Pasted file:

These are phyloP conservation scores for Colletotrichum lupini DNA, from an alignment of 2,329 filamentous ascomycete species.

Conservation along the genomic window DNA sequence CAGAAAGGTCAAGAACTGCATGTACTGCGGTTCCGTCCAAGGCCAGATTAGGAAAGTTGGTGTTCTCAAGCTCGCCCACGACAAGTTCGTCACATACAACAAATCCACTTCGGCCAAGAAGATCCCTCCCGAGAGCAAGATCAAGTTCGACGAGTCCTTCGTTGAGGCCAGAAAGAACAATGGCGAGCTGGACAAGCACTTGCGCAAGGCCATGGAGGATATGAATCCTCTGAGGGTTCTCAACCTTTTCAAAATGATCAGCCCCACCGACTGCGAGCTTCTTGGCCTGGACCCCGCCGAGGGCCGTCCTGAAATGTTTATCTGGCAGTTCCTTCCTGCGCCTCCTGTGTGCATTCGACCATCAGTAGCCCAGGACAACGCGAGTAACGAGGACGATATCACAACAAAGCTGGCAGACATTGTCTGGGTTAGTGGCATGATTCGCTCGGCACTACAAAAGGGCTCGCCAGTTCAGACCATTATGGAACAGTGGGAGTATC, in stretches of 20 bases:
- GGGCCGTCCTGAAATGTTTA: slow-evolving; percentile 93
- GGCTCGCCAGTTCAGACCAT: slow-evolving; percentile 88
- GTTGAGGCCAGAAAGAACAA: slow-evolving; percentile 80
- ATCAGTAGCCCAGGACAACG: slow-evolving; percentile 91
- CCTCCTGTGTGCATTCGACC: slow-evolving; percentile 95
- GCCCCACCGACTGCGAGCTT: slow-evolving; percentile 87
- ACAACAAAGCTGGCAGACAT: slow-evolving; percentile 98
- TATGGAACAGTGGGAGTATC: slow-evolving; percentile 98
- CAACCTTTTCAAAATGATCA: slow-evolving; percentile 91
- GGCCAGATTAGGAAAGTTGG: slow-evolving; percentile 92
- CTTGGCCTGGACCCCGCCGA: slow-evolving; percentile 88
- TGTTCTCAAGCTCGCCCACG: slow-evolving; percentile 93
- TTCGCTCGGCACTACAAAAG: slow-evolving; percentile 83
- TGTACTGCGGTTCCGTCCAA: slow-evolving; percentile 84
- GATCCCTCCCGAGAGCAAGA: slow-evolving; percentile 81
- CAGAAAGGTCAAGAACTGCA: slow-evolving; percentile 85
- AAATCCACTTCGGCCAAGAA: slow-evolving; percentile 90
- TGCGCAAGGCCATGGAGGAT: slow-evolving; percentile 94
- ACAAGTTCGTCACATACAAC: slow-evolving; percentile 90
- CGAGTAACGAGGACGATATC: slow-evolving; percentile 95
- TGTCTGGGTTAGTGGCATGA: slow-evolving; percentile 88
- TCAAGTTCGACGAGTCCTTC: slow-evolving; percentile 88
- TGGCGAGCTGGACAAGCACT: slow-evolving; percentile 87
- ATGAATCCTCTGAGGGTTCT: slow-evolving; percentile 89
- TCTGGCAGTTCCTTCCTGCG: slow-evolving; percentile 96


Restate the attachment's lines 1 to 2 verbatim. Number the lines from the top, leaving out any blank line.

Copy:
These are phyloP conservation scores for Colletotrichum lupini DNA, from an alignment of 2,329 filamentous ascomycete species.

Conservation along the genomic window DNA sequence CAGAAAGGTCAAGAACTGCATGTACTGCGGTTCCGTCCAAGGCCAGATTAGGAAAGTTGGTGTTCTCAAGCTCGCCCACGACAAGTTCGTCACATACAACAAATCCACTTCGGCCAAGAAGATCCCTCCCGAGAGCAAGATCAAGTTCGACGAGTCCTTCGTTGAGGCCAGAAAGAACAATGGCGAGCTGGACAAGCACTTGCGCAAGGCCATGGAGGATATGAATCCTCTGAGGGTTCTCAACCTTTTCAAAATGATCAGCCCCACCGACTGCGAGCTTCTTGGCCTGGACCCCGCCGAGGGCCGTCCTGAAATGTTTATCTGGCAGTTCCTTCCTGCGCCTCCTGTGTGCATTCGACCATCAGTAGCCCAGGACAACGCGAGTAACGAGGACGATATCACAACAAAGCTGGCAGACATTGTCTGGGTTAGTGGCATGATTCGCTCGGCACTACAAAAGGGCTCGCCAGTTCAGACCATTATGGAACAGTGGGAGTATC, in stretches of 20 bases: